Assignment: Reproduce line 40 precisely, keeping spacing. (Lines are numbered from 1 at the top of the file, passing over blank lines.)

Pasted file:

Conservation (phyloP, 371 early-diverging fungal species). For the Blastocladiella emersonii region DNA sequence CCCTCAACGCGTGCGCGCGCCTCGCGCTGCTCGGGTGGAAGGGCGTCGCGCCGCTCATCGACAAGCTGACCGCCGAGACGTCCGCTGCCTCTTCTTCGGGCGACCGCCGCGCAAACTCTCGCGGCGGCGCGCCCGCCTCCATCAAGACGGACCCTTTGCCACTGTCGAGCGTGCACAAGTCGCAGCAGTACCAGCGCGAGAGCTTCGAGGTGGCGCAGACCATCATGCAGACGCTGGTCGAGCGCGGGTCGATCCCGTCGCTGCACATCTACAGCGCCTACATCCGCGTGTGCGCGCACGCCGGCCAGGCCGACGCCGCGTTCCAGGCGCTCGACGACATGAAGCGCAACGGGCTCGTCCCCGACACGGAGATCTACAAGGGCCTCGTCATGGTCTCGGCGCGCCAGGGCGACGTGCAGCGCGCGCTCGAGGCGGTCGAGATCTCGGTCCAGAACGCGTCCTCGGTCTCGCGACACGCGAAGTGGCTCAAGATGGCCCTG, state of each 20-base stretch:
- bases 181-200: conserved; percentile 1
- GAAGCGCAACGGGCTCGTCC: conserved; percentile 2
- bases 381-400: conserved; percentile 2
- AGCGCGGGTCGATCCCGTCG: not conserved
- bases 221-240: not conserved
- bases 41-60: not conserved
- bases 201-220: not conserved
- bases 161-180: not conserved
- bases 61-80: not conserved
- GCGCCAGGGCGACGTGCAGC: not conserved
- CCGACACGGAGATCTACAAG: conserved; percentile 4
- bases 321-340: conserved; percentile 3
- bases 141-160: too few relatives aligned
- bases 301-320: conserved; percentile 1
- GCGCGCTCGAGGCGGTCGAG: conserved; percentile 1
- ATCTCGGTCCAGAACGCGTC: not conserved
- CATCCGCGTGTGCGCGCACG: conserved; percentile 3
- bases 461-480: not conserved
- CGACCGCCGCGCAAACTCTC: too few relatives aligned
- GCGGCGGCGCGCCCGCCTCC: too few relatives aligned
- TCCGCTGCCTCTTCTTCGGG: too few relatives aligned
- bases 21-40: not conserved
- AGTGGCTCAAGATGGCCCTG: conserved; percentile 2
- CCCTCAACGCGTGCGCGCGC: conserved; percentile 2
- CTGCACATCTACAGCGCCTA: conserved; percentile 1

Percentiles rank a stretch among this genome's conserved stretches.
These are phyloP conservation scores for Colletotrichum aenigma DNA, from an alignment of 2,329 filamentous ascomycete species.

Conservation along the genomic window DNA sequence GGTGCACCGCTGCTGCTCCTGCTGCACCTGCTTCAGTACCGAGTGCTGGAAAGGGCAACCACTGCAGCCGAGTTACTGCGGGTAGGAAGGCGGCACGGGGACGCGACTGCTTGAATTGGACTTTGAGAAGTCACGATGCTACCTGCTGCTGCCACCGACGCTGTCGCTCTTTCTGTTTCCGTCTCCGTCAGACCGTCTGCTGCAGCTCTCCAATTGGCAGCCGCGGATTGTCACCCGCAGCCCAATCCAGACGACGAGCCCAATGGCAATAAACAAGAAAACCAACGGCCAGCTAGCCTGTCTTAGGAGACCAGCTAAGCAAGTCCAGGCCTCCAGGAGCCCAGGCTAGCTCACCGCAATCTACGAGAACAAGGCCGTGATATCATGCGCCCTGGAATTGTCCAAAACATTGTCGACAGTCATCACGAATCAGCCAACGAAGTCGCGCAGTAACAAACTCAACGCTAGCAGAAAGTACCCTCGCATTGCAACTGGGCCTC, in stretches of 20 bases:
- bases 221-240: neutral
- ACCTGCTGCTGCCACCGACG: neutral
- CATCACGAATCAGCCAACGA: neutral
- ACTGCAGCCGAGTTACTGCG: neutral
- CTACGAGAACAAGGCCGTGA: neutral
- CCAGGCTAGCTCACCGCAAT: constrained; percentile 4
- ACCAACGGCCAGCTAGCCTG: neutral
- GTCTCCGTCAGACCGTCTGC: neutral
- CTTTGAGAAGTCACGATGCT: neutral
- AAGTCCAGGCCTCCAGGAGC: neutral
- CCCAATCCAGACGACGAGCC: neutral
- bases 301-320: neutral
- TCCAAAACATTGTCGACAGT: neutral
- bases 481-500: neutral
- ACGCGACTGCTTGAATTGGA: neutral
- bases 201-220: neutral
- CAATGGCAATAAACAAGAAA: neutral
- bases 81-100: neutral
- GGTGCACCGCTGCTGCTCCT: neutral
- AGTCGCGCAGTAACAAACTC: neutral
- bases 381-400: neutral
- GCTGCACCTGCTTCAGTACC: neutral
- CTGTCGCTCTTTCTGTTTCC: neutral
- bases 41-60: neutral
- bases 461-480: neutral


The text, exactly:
- CCCAATCCAGACGACGAGCC: neutral